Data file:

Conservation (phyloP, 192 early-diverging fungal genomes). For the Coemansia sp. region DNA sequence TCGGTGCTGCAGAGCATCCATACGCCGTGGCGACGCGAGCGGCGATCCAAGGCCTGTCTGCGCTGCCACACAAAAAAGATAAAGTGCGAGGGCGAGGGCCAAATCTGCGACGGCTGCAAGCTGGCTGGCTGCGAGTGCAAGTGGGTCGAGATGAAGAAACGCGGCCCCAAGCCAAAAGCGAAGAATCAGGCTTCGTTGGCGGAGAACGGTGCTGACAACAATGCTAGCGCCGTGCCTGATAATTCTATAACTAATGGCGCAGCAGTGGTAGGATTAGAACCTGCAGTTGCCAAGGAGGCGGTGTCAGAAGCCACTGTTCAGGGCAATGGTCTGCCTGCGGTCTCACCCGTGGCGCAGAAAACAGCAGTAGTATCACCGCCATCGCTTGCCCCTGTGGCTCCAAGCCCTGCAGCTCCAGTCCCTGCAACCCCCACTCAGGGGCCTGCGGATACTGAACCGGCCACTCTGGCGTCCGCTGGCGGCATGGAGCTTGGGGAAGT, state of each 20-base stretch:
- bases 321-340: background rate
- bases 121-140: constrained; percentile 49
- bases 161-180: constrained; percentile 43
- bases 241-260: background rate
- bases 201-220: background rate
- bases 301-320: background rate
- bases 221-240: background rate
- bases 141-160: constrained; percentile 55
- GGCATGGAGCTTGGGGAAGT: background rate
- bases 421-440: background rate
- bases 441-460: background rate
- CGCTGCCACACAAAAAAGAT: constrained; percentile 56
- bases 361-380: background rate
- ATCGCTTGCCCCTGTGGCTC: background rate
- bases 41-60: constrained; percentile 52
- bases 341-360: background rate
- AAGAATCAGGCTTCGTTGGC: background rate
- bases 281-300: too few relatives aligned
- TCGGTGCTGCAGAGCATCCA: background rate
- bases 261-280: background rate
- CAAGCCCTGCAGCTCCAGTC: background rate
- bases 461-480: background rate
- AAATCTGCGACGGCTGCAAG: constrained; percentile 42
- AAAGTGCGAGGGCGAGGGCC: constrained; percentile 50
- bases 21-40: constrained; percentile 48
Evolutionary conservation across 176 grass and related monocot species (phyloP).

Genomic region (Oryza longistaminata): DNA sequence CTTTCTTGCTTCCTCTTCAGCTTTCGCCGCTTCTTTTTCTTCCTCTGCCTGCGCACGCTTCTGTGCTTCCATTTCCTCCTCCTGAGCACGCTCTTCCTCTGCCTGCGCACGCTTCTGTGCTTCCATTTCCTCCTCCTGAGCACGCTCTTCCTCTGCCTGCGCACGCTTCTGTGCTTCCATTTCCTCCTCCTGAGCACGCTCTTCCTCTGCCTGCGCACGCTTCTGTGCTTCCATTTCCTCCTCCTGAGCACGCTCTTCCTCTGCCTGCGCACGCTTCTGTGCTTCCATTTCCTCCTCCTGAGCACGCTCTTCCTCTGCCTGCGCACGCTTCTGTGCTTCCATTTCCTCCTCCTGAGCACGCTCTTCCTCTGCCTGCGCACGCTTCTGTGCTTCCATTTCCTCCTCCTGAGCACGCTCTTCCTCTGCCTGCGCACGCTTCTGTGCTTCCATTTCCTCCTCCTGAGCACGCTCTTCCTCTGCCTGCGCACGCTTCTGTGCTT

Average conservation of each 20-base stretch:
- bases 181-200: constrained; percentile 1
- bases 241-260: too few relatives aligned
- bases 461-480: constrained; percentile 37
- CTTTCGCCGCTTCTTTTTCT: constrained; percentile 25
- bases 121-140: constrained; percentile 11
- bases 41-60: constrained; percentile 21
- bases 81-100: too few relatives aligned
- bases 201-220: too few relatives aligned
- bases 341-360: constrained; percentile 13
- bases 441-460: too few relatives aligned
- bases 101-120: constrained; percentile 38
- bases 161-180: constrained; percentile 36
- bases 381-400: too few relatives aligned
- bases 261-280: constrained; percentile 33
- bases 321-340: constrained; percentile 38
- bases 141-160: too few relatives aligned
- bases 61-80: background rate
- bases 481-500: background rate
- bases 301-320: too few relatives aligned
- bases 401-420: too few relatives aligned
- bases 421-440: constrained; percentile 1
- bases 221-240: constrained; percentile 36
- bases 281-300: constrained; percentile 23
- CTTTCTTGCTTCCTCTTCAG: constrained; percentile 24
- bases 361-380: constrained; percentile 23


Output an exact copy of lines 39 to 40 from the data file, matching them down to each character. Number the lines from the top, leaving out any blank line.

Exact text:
- bases 441-460: too few relatives aligned
- bases 101-120: constrained; percentile 38